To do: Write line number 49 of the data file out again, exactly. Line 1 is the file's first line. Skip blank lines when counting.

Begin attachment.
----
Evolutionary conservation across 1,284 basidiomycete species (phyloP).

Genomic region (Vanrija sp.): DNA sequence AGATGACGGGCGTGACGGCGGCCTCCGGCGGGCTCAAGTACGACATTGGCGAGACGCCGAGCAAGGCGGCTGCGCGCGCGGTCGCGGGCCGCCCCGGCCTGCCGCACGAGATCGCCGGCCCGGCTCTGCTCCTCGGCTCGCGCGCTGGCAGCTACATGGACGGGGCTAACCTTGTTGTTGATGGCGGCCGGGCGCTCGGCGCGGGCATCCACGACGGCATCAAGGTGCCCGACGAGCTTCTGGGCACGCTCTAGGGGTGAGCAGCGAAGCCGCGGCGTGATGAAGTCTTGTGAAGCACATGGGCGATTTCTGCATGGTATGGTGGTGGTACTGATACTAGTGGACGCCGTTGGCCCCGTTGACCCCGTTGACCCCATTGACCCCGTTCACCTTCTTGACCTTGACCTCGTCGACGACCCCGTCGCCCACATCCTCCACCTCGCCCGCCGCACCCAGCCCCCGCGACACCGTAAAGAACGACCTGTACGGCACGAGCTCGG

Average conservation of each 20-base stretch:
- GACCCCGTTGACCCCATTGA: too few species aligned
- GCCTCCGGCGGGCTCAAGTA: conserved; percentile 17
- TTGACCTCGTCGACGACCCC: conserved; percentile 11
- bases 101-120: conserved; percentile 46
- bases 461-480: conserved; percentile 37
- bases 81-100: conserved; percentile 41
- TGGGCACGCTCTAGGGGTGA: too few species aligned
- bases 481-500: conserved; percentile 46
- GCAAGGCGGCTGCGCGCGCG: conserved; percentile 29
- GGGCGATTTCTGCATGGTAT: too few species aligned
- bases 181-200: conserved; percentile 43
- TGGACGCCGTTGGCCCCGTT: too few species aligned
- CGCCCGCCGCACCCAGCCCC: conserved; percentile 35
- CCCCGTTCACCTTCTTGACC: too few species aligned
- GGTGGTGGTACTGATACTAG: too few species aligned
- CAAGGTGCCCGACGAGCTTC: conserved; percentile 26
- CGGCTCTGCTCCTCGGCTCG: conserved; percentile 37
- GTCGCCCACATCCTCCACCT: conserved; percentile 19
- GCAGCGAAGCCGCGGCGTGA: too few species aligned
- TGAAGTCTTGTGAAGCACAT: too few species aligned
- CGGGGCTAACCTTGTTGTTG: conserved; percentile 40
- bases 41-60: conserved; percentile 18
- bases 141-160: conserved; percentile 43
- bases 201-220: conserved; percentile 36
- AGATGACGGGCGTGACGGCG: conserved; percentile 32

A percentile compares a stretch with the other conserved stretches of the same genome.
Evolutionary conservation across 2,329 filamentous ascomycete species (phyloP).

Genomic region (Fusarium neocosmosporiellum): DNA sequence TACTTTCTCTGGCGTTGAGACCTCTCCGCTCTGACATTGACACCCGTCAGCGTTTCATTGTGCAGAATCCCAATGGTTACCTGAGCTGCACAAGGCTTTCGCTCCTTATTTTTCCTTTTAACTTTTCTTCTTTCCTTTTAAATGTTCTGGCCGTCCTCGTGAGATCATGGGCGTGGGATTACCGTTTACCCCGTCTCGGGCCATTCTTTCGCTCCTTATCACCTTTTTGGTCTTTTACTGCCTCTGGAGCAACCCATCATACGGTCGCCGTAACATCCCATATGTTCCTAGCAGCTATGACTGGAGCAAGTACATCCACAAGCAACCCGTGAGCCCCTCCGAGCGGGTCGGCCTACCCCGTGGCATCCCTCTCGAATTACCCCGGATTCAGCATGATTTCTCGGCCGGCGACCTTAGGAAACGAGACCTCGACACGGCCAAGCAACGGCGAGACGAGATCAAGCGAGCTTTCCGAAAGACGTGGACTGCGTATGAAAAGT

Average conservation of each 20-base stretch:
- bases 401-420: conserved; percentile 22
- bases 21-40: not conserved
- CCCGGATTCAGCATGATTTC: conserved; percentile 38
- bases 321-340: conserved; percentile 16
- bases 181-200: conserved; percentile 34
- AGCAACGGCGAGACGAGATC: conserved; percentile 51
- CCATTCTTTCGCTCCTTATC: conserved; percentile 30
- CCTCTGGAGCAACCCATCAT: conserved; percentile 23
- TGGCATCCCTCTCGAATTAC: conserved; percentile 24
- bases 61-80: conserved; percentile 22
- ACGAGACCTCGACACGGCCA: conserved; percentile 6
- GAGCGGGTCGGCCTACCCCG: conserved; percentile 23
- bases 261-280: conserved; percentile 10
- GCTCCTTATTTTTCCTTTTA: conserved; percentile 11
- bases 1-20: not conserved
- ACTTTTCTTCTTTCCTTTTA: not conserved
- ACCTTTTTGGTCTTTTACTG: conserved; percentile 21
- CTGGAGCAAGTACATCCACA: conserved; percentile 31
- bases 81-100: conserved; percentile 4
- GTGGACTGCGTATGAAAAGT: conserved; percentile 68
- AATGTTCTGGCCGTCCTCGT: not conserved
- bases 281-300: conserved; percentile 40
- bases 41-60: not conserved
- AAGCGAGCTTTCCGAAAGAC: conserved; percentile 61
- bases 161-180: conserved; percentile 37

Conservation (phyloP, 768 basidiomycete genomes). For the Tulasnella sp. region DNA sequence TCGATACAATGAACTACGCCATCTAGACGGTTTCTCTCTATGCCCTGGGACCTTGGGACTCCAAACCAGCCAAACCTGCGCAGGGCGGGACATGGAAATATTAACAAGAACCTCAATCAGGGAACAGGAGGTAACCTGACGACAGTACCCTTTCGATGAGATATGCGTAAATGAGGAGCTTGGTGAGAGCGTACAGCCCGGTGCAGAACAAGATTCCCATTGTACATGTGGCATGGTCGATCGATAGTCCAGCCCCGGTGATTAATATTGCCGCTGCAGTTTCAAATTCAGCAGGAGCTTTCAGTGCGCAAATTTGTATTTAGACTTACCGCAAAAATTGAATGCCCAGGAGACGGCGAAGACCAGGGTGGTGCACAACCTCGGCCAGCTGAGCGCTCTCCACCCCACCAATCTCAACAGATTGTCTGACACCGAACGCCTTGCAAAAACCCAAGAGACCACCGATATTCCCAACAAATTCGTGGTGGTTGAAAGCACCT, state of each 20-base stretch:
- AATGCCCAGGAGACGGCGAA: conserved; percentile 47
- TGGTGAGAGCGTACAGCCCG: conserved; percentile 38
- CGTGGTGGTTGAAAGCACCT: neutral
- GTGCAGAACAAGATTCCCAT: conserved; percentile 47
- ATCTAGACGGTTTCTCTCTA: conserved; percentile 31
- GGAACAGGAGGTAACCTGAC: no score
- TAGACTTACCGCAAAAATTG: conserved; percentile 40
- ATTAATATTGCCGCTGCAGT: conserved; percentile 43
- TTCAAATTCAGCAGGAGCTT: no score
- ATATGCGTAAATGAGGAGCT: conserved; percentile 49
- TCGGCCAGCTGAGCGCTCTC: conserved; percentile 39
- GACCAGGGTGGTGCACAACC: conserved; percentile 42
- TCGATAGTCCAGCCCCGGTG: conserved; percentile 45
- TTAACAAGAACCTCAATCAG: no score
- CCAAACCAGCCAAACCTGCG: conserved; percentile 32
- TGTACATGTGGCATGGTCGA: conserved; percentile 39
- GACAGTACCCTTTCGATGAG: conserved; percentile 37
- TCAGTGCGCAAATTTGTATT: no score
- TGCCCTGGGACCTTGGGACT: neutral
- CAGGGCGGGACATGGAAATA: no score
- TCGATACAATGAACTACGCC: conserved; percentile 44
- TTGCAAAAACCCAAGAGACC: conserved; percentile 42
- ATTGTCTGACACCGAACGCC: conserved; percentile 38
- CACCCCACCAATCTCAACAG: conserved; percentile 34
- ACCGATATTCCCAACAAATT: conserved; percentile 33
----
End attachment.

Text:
- ACCTTTTTGGTCTTTTACTG: conserved; percentile 21